In some instances, the access terminal may be starting or resuming operations in an unknown wireless network region. In other instances, the access terminal is switching operation from a first network type to a second network type.

Consequently, an access terminal is provided comprising: (a) means for sending a request for wireless network information over a secondary communication interface; (b) means for receiving the wireless network information over the secondary communication interface; (c) means for acquiring a communication service from a wireless network over a primary communication interface using the wireless network information; (d) means for searching for last known wireless network over the primary communication interface before sending the request for wireless network information; and/or (e) means for scanning one or more frequency band over the primary communication interface to obtain the wireless network information if such wireless network information is not received over the secondary communication interface. The primary communication interface and the secondary communication interface may be adapted to communicate with different types of networks.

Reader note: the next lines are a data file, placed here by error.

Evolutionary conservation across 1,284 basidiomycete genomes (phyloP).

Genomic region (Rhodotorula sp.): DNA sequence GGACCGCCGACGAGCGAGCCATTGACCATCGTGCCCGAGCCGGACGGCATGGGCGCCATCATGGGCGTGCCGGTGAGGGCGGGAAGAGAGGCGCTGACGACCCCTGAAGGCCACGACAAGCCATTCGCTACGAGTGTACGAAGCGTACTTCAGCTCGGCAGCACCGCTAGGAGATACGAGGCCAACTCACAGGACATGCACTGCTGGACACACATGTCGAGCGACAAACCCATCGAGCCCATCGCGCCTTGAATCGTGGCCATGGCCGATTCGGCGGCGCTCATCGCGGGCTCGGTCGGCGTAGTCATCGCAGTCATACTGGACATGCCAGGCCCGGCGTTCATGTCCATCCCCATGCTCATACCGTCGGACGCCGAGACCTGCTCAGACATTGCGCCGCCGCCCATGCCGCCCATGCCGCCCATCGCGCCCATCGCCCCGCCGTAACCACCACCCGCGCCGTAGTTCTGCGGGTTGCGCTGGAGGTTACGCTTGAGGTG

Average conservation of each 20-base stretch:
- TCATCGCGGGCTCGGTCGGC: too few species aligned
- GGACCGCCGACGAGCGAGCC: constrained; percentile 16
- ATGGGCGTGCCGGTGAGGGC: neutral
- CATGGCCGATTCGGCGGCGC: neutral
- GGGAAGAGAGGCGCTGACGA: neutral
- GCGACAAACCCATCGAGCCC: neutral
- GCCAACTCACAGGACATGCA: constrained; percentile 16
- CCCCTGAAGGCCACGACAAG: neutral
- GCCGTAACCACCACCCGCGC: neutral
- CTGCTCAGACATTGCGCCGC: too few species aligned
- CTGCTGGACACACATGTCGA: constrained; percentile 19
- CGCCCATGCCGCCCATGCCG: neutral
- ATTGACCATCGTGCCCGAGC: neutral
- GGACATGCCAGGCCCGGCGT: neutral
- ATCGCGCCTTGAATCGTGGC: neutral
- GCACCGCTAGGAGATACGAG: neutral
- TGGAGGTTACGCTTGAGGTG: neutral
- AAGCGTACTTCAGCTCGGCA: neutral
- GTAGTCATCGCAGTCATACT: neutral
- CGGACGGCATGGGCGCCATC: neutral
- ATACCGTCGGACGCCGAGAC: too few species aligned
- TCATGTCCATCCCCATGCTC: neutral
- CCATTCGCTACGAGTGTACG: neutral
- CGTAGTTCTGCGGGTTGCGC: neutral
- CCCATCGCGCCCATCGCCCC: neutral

A circuit for wireless network communications is also provided wherein the circuit is adapted to (a) send a request for wireless network information over a secondary communication interface; (b) receive the wireless network information over the secondary communication interface; (c) acquire a communication service from a wireless network over a primary communication interface using the wireless network information; and/or (d) scan one or more frequency bands over the primary communication interface to obtain the wireless network information if such wireless network information is not received over the secondary communication interface. The primary communication interface and the secondary communication interface may be adapted to communicate with different types of networks.